Improved spatial resolution for spot sampling in thermal desorption atomic force microscopy – mass spectrometry via rapid heating functions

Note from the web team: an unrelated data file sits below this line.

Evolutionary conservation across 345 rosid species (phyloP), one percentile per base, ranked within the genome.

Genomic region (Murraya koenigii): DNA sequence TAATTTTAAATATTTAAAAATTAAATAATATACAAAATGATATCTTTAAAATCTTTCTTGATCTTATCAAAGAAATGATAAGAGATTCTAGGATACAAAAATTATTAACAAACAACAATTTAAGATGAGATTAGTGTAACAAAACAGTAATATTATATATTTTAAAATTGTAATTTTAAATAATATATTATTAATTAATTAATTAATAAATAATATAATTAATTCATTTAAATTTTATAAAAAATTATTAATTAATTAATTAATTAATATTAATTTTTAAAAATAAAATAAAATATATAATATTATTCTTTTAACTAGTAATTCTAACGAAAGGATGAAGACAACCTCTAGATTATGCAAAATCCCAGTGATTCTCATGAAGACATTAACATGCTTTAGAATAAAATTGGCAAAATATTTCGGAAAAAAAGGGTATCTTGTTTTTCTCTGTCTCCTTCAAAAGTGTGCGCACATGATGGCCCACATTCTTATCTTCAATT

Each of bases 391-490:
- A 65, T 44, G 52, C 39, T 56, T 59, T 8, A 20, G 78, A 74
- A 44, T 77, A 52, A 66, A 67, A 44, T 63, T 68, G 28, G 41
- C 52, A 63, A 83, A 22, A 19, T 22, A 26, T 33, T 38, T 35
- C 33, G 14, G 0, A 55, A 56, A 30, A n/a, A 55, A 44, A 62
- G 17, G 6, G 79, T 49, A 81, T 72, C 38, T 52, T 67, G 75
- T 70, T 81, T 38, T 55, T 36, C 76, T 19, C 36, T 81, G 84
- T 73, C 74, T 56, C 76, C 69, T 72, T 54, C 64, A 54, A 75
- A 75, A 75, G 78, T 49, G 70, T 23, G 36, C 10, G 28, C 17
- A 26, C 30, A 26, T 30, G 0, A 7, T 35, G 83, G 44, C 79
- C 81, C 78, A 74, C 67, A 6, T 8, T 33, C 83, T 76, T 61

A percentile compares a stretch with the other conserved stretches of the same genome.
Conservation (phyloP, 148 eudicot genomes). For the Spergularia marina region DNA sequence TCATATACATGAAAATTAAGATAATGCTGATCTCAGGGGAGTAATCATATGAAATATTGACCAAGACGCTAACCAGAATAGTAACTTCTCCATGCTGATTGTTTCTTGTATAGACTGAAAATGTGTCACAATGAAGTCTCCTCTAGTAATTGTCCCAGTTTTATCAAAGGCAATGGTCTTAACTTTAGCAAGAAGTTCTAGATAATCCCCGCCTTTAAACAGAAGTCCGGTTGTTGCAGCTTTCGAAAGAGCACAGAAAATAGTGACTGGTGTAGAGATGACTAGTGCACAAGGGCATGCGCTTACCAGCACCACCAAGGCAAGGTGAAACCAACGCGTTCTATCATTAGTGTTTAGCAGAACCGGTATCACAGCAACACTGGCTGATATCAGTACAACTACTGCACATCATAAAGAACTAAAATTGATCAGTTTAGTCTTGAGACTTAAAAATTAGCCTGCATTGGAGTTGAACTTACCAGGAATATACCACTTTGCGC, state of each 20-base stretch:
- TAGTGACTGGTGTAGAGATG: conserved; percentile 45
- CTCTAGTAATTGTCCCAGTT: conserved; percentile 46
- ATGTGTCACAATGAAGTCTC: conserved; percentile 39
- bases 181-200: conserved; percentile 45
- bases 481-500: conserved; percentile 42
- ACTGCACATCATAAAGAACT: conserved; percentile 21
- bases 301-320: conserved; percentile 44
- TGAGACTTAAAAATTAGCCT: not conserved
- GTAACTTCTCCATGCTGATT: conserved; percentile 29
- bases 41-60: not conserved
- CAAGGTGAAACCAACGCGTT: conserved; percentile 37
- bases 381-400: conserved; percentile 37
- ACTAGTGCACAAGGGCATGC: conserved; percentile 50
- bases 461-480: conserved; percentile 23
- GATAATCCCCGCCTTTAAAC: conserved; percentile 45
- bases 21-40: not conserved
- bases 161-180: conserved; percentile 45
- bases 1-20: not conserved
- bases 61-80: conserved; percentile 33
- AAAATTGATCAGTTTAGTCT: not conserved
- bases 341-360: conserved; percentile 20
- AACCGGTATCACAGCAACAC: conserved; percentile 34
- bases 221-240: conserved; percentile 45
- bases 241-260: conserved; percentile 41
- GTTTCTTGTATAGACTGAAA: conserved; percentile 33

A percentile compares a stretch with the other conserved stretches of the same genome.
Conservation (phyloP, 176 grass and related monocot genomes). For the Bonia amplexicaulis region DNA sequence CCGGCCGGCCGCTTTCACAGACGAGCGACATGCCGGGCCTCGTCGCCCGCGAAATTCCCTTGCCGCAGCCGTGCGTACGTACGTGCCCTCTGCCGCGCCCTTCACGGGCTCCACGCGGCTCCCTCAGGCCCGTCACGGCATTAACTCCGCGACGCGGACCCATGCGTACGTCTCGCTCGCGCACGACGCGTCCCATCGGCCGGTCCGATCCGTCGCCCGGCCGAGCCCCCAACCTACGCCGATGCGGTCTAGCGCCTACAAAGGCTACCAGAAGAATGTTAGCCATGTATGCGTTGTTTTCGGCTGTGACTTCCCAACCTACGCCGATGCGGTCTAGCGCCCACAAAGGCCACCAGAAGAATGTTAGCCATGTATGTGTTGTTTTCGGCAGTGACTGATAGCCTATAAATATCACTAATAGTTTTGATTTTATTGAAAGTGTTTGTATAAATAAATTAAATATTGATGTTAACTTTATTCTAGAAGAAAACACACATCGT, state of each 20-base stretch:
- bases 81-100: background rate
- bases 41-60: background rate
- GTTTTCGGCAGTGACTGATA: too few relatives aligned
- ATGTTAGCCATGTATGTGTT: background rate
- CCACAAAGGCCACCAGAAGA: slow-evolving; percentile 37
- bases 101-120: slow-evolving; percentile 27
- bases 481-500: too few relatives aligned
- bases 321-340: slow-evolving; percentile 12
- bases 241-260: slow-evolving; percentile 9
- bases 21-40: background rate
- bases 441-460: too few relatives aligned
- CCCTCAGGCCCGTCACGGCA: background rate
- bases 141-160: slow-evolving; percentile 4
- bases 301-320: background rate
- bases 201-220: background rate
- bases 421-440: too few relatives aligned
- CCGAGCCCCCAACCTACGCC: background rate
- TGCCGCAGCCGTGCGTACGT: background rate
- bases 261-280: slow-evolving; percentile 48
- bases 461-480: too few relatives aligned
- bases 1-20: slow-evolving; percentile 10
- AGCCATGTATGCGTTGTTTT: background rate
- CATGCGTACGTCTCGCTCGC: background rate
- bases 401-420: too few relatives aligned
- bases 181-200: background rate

The key to advancing materials is to understand and control their structure and chemistry. However, thorough chemical characterization is challenging since existing techniques characterize only a few properties of the specimen, thereby necessitating multiple measurement platforms to acquire the necessary information. The multimodal combination of atomic force microscopy (AFM) and mass spectrometry (MS) transcends existing analytical capabilities for nanometer scale spatially resolved correlation of the chemical and physical properties of a sample surface. One such hybrid system employs heated AFM cantilevers for thermal desorption (TD) sampling of molecules from a surface and subsequent gas phase ionization and detection of the liberated species by MS. Herein, we report on the use of voltage pulse trains to tailor cantilever heating such that spot sampling size was reduced and mass spectral signal was improved compared to constant voltage, static heating of the cantilever. Desorption efficiency (DE), defined as the quotient of the mass spectral signal intensity and the volume of the desorption crater, was used to judge the effectiveness of a particular tailored heating function. To guide the development and optimization of the heating functions and aid in interpreting experimental results, a 1D finite element model was developed that predicted the cantilever response to different heating functions. Three tailored heating functions that used different combinations, magnitudes, and durations of rectangular voltage pulses, were used for surface spot sampling. The resultant sampling spot size and DE were compared to the same metrics obtained with the conventional method that uses a single voltage pulse. Using a model system composed of a thin film of ink containing pigment yellow 74 as a model system, desorption craters shrunk from 2 μm, using the conventional approach, to 310 nm using the optimum tailored heating function. This same pulsed heating function produced a 381× improvement in the DE and an 8× improvement in spatial resolution compared to the conventional heating approach showing that signal/amount of material sampled was improved significantly by this new cantilever heating strategy.